Introduction to Predictive Biomarkers: Definitions and Characteristics

  • Clive R. Taylor


The concept of “biomarkers” as indicators of health or disease is not new. This introductory chapter is focused on the utilization of “biomarkers” that can be detected directly in tissues from cancer patients. Within this context, biomarkers include proteins and nucleic acids and derivatives and parts thereof. The main methods of biomarker detection in cancer are reviewed, together with definitions and requirements set forth by regulatory organizations. The major challenges that this constellation of new test modalities presents to pathologists and clinicians are discussed, along with critical aspects of test cost and resultant test availability.

“Precision” or “personalized medicine” appears to be an irresistible force, in turn requiring a new level of “precision pathology.” This enhanced level of assay performance may only be achieved by further refinement and development of the methods, following approaches described in this opening chapter. Already these new performance demands have radically changed the practice of pathology, particularly with reference to the diagnosis and management of malignant disease. Today we stand only at the end of the beginning of a new era of pathology practice; the ultimate end none of us as yet can foresee.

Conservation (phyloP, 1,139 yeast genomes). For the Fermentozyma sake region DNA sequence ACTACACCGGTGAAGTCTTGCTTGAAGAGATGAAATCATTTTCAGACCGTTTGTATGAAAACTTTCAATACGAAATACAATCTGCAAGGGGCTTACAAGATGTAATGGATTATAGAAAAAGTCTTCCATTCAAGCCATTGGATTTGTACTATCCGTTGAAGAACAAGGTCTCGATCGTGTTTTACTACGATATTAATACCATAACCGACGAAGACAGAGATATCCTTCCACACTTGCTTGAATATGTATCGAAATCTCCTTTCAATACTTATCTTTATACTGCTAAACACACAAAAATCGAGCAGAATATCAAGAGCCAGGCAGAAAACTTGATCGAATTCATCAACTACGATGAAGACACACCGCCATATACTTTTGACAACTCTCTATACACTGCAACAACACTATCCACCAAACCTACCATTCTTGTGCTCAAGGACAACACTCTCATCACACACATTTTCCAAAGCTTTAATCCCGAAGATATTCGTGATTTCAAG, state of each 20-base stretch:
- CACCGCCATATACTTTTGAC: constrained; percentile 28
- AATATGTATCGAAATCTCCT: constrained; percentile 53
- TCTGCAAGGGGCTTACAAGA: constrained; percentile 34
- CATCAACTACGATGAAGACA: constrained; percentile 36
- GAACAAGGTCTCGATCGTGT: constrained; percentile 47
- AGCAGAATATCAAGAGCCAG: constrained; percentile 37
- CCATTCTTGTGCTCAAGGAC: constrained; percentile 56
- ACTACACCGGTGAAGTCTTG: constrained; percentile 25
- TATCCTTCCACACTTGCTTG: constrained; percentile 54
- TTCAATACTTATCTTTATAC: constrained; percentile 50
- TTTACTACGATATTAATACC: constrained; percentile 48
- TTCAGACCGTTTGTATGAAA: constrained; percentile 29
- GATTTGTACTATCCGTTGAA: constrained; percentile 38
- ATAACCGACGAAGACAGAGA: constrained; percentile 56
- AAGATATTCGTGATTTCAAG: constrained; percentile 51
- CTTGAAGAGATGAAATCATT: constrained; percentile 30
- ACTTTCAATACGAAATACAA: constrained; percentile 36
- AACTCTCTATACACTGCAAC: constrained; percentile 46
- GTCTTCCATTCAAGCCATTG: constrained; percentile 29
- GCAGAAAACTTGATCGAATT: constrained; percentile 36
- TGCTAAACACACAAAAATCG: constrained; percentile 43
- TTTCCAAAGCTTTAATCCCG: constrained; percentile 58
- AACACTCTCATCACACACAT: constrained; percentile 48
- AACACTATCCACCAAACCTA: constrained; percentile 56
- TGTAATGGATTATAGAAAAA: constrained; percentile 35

Companion diagnostic Precision medicine Biomarkers Predictive biomarkers Immunohistochemistry In situ proteomics Quantifiable internal reference standards Immunohistochemistry controls Digital pathology Cancer diagnosis 


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© Springer Nature Switzerland AG 2019

Authors and Affiliations

  • Clive R. Taylor
    • 1
  1. 1.Department of PathologyUniversity of Southern CaliforniaLos AngelesUSA

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